With its pristine beaches and balmy waters, the Sultanate offers the ideal home for sea turtles. In fact, it hosts the second largest population of Loggerhead sea turtles in the world, one of the most important nesting areas for Green turtles across the northern Indian Ocean, in addition to two other species (Hawksbill and Olive Ridley) that return annually to nest on its long stretch of coastline. As we celebrate World Sea Turtle Day today, our attention is drawn to this remarkable species, which has lived in the world’s oceans for over 100 million years, and which faces various threats.
A combination of disturbances like coastal development and beach driving, bycatch (accidental capture of turtles in fishing nets), ghost fishing, light pollution, plastic pollution and climate change are negatively impacting the sea turtles habitat and ecosystem, with each of the four species found in Oman now listed as threatened (either vulnerable or in some cases critically endangered), on the IUCN Red List, a global repository that categorizes the conservation status of different species. Last year, researchers published the disheartening finding that there has been a 79% decline in the nesting population of Loggerhead turtles on the island of Masirah, a traditional stronghold over the past few decades.
For the last 13 years, the Environment Society of Oman, in collaboration with the Environment Authority has been trying to counteract this loss, for the sake of conserving the species, maintaining a healthy marine environment, and of preserving the socio-economic balance of communities. This long-term programme has been funded by the US Fish and Wildlife Service and implemented with the help of local collaborators including Five Oceans Environmental Services LLC and Future Seas SPC.
“Sea turtles play an important role in maintaining healthy ocean ecosystems, as well as being integral to the very delicate food chain. This of course has huge implications for fishing communities, not to mention those who rely on income from turtle-related tourism,” said Suaad Al Harthi, ESO’s Executive Director. “The situation is extremely worrying, yet it is these communities who are now helping us to rectify it. This is why, as well as our research work, we put significant effort into engaging locals, raising their awareness of the importance of marine turtles, and garnering their support on key conservation actions. Through a holistic community approach, we aim to work together to reverse the declining trend”.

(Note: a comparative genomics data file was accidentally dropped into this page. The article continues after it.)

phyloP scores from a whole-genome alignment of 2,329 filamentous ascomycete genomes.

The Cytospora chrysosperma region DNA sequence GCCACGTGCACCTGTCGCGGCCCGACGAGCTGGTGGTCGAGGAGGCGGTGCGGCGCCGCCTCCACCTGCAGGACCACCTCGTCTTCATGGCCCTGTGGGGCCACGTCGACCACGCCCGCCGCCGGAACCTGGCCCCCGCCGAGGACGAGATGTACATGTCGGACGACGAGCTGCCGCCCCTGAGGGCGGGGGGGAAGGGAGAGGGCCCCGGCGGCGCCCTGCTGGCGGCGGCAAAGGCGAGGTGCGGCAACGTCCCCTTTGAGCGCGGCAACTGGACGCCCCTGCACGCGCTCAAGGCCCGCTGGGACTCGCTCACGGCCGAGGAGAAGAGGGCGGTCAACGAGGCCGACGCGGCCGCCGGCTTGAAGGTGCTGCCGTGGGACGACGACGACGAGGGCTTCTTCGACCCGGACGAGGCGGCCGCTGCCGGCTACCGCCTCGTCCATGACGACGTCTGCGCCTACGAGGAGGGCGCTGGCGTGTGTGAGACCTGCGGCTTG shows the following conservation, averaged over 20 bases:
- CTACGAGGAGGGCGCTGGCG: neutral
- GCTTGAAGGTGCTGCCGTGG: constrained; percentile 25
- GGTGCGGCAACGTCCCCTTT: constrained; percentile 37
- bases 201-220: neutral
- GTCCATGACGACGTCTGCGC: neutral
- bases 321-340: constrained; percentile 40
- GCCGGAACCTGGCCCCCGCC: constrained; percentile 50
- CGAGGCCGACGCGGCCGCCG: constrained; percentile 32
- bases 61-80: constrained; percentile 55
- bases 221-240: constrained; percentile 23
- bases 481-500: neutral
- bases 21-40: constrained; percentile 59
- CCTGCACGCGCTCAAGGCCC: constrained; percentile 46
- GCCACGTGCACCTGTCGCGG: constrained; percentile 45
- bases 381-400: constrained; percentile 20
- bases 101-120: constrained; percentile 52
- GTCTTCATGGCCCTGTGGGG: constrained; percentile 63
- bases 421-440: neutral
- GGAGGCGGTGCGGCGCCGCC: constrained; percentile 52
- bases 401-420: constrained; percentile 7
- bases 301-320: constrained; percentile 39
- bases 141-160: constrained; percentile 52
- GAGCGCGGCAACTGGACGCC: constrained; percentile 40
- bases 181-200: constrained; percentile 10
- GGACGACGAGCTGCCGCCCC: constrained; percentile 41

As such, ESO has spearheaded a range of activities including dedicated net clean-ups, awareness videos, community outreach programmes, and several publications. On the ground, it has assembled a field team of Masirah island residents to monitor and protect populations, part of its mandate to train and hire Omanis in conservation strategies, community engagement and NGO management, as well as supporting the livelihood of local communities. The field teams are also supplemented with graduates from ESO’s capacity building program. These efforts are growing year on year, as ESO focuses on engaging and inspiring the next generation. Meanwhile, it continues to accelerate knowledge and understanding of turtle biology, ecology and conservation needs, as well as raising the international profile of Oman’s turtles.
“ESO will forever advocate for our precious marine turtle populations, but our challenges are far from over. We have to continue this momentum and we know it is only with the involvement of the local community, and by promoting this culture among young people, our future environmental ambassadors, that we can be successful in conserving our natural resources and ensuring that they are still around for future generations,” added Suaad.
To make a donation, or to find out other ways to get involved, visit www.eso.org.om